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Impaired driving and drug use

In a 2007 survey by the National Highway Traffic Safety Administration, 11 percent of all drivers tested on weekend nights came up positive for illicit drugs. When the survey added prescription or over-the-counter drugs to the mix, the percentage rose to 16 percent. Although alcohol use by drivers remains a serious hazard, the use of drugs, legal and illegal, can be equally dangerous to those sharing the road.

Some of the more common non-alcoholic psychoactives found among accident victims include opiates, amphetamines and cocaine. A range of studies has found THC, the active ingredient in marijuana, in the bloodstream of between 4 and 14 percent of those killed or injured in a car accident. Smoking marijuana affects motor skills, reaction time, and depth perception. In addition, short-term memory loss can impair the use of defensive driving reactions learned over the years. Combining marijuana with alcohol worsens these unsafe impairments.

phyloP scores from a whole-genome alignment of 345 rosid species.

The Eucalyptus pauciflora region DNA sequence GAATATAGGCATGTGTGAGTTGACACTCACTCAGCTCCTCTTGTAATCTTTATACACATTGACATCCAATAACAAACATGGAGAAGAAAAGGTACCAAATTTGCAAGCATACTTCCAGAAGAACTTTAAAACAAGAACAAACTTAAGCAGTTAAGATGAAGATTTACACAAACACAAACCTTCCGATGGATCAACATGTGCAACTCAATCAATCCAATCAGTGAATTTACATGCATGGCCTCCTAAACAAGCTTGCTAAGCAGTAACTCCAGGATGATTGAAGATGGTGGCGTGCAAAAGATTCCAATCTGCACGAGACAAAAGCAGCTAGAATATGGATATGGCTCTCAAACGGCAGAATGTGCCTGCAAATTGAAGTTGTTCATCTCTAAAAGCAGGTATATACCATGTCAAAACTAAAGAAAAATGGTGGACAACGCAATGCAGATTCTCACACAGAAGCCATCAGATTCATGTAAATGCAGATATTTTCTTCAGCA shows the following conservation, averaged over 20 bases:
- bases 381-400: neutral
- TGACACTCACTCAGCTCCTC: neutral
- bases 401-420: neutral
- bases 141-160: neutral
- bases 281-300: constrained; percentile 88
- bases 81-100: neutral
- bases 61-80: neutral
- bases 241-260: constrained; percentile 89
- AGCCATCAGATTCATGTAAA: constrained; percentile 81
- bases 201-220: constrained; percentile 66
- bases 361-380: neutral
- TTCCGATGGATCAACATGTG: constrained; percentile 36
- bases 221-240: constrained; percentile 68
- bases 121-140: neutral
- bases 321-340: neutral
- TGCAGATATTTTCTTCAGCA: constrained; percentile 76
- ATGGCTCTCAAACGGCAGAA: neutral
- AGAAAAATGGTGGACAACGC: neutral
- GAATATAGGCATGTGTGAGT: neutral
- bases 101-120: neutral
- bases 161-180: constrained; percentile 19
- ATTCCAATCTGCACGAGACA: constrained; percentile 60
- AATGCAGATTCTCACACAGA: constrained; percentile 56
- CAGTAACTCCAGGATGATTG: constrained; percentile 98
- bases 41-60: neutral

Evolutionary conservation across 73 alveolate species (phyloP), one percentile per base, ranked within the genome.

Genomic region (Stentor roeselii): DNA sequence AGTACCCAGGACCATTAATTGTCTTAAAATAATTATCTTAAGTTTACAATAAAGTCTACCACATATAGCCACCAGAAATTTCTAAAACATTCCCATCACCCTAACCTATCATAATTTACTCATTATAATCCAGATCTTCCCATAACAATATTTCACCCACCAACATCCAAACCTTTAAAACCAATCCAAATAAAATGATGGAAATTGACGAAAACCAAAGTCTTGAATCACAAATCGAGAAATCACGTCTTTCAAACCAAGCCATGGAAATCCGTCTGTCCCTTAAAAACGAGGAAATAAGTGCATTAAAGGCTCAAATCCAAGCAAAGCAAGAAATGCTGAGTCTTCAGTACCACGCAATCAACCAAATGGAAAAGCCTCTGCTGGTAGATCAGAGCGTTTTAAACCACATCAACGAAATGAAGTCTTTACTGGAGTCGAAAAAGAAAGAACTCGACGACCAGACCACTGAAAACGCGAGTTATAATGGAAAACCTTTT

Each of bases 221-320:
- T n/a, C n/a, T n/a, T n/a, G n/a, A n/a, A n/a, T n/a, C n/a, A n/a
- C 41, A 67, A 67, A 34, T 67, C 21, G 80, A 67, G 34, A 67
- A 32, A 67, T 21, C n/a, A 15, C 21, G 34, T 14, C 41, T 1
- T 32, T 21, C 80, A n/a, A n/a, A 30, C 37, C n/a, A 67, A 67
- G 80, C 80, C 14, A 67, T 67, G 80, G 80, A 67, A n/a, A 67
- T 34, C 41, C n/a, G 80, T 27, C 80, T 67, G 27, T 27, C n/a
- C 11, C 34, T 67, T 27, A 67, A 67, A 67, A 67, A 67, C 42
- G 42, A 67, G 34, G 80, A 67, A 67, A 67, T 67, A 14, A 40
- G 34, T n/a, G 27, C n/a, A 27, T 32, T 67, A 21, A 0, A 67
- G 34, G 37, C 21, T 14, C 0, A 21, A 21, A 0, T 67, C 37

While police departments and highway patrol squads use fairly standardized blood alcohol content tests throughout the country, and the states have set consistent legal limits, drug testing remains inconsistent in testing methods and in treatment of the results by the law. However, accident investigators often make note of a driver found to be under the influence of drugs or medication and might apportion all or some of the fault for the accident on that basis.

Plaintiffs' attorneys may review all legal evidence when pursuing a case for damages arising from an accident. Police accident reports are public records and may be obtained by attorneys. Even if a driver would not be otherwise found liable for an accident, drug intoxication could provide grounds for a finding of contributory negligence. In some states, this could affect any damages awarded to a plaintiff.

Source: National Institute on Drug Abuse, "DrugFacts: Drugged Driving," December 28, 2014

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